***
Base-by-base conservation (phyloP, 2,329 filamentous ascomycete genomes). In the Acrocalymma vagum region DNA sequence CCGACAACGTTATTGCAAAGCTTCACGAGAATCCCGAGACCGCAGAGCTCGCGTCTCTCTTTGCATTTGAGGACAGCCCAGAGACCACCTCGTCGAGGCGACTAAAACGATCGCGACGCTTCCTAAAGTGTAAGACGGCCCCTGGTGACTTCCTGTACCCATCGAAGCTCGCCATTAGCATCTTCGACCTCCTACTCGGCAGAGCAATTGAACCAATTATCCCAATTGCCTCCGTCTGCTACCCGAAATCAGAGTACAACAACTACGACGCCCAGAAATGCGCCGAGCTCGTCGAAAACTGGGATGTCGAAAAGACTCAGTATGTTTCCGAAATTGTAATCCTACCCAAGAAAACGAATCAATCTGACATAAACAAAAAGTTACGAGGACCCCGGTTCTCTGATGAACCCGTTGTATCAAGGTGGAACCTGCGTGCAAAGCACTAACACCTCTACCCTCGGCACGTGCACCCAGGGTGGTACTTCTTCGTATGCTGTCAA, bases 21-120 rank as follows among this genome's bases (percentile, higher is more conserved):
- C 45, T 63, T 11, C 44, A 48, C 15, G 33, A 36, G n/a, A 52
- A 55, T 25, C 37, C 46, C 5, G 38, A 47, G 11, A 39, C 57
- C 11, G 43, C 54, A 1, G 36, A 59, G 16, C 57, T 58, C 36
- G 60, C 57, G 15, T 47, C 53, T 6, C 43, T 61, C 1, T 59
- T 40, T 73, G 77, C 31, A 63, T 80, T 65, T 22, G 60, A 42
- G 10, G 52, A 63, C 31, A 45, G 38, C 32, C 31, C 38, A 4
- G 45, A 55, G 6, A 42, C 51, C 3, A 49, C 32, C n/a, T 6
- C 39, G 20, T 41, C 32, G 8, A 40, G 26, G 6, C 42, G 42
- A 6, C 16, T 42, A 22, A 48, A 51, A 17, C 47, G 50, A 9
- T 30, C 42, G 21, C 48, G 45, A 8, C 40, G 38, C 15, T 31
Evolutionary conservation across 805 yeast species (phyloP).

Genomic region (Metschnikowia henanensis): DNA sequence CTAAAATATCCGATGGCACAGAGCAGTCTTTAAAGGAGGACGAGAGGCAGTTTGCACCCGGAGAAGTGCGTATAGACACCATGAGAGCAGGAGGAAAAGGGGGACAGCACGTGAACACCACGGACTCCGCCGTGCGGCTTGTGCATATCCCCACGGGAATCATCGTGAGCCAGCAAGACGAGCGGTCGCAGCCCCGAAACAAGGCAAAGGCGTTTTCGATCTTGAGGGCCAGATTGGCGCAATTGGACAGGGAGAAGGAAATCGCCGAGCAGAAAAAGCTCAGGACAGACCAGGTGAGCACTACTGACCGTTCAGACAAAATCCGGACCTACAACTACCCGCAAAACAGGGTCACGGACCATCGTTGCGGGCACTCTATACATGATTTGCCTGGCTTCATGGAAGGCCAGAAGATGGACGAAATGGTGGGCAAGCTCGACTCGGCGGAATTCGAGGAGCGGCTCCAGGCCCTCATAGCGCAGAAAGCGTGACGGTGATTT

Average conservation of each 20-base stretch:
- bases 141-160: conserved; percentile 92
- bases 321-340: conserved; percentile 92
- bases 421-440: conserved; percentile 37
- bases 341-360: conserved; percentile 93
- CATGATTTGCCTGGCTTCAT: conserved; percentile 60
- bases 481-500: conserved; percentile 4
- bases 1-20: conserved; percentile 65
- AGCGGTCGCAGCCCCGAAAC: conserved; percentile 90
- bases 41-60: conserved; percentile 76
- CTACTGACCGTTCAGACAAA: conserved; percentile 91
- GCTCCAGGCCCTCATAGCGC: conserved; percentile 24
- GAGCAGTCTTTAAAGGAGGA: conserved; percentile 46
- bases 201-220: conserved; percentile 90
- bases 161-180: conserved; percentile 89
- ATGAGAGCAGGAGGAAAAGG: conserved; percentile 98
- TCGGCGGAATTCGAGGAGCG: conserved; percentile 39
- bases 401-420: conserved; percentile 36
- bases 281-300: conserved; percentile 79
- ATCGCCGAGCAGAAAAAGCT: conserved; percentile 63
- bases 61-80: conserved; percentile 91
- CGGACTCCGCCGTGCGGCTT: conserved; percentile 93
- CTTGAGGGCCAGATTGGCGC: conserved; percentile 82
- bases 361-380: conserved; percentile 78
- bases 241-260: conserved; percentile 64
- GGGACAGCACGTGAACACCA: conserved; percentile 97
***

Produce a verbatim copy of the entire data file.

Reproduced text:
Base-by-base conservation (phyloP, 2,329 filamentous ascomycete genomes). In the Acrocalymma vagum region DNA sequence CCGACAACGTTATTGCAAAGCTTCACGAGAATCCCGAGACCGCAGAGCTCGCGTCTCTCTTTGCATTTGAGGACAGCCCAGAGACCACCTCGTCGAGGCGACTAAAACGATCGCGACGCTTCCTAAAGTGTAAGACGGCCCCTGGTGACTTCCTGTACCCATCGAAGCTCGCCATTAGCATCTTCGACCTCCTACTCGGCAGAGCAATTGAACCAATTATCCCAATTGCCTCCGTCTGCTACCCGAAATCAGAGTACAACAACTACGACGCCCAGAAATGCGCCGAGCTCGTCGAAAACTGGGATGTCGAAAAGACTCAGTATGTTTCCGAAATTGTAATCCTACCCAAGAAAACGAATCAATCTGACATAAACAAAAAGTTACGAGGACCCCGGTTCTCTGATGAACCCGTTGTATCAAGGTGGAACCTGCGTGCAAAGCACTAACACCTCTACCCTCGGCACGTGCACCCAGGGTGGTACTTCTTCGTATGCTGTCAA, bases 21-120 rank as follows among this genome's bases (percentile, higher is more conserved):
- C 45, T 63, T 11, C 44, A 48, C 15, G 33, A 36, G n/a, A 52
- A 55, T 25, C 37, C 46, C 5, G 38, A 47, G 11, A 39, C 57
- C 11, G 43, C 54, A 1, G 36, A 59, G 16, C 57, T 58, C 36
- G 60, C 57, G 15, T 47, C 53, T 6, C 43, T 61, C 1, T 59
- T 40, T 73, G 77, C 31, A 63, T 80, T 65, T 22, G 60, A 42
- G 10, G 52, A 63, C 31, A 45, G 38, C 32, C 31, C 38, A 4
- G 45, A 55, G 6, A 42, C 51, C 3, A 49, C 32, C n/a, T 6
- C 39, G 20, T 41, C 32, G 8, A 40, G 26, G 6, C 42, G 42
- A 6, C 16, T 42, A 22, A 48, A 51, A 17, C 47, G 50, A 9
- T 30, C 42, G 21, C 48, G 45, A 8, C 40, G 38, C 15, T 31
Evolutionary conservation across 805 yeast species (phyloP).

Genomic region (Metschnikowia henanensis): DNA sequence CTAAAATATCCGATGGCACAGAGCAGTCTTTAAAGGAGGACGAGAGGCAGTTTGCACCCGGAGAAGTGCGTATAGACACCATGAGAGCAGGAGGAAAAGGGGGACAGCACGTGAACACCACGGACTCCGCCGTGCGGCTTGTGCATATCCCCACGGGAATCATCGTGAGCCAGCAAGACGAGCGGTCGCAGCCCCGAAACAAGGCAAAGGCGTTTTCGATCTTGAGGGCCAGATTGGCGCAATTGGACAGGGAGAAGGAAATCGCCGAGCAGAAAAAGCTCAGGACAGACCAGGTGAGCACTACTGACCGTTCAGACAAAATCCGGACCTACAACTACCCGCAAAACAGGGTCACGGACCATCGTTGCGGGCACTCTATACATGATTTGCCTGGCTTCATGGAAGGCCAGAAGATGGACGAAATGGTGGGCAAGCTCGACTCGGCGGAATTCGAGGAGCGGCTCCAGGCCCTCATAGCGCAGAAAGCGTGACGGTGATTT

Average conservation of each 20-base stretch:
- bases 141-160: conserved; percentile 92
- bases 321-340: conserved; percentile 92
- bases 421-440: conserved; percentile 37
- bases 341-360: conserved; percentile 93
- CATGATTTGCCTGGCTTCAT: conserved; percentile 60
- bases 481-500: conserved; percentile 4
- bases 1-20: conserved; percentile 65
- AGCGGTCGCAGCCCCGAAAC: conserved; percentile 90
- bases 41-60: conserved; percentile 76
- CTACTGACCGTTCAGACAAA: conserved; percentile 91
- GCTCCAGGCCCTCATAGCGC: conserved; percentile 24
- GAGCAGTCTTTAAAGGAGGA: conserved; percentile 46
- bases 201-220: conserved; percentile 90
- bases 161-180: conserved; percentile 89
- ATGAGAGCAGGAGGAAAAGG: conserved; percentile 98
- TCGGCGGAATTCGAGGAGCG: conserved; percentile 39
- bases 401-420: conserved; percentile 36
- bases 281-300: conserved; percentile 79
- ATCGCCGAGCAGAAAAAGCT: conserved; percentile 63
- bases 61-80: conserved; percentile 91
- CGGACTCCGCCGTGCGGCTT: conserved; percentile 93
- CTTGAGGGCCAGATTGGCGC: conserved; percentile 82
- bases 361-380: conserved; percentile 78
- bases 241-260: conserved; percentile 64
- GGGACAGCACGTGAACACCA: conserved; percentile 97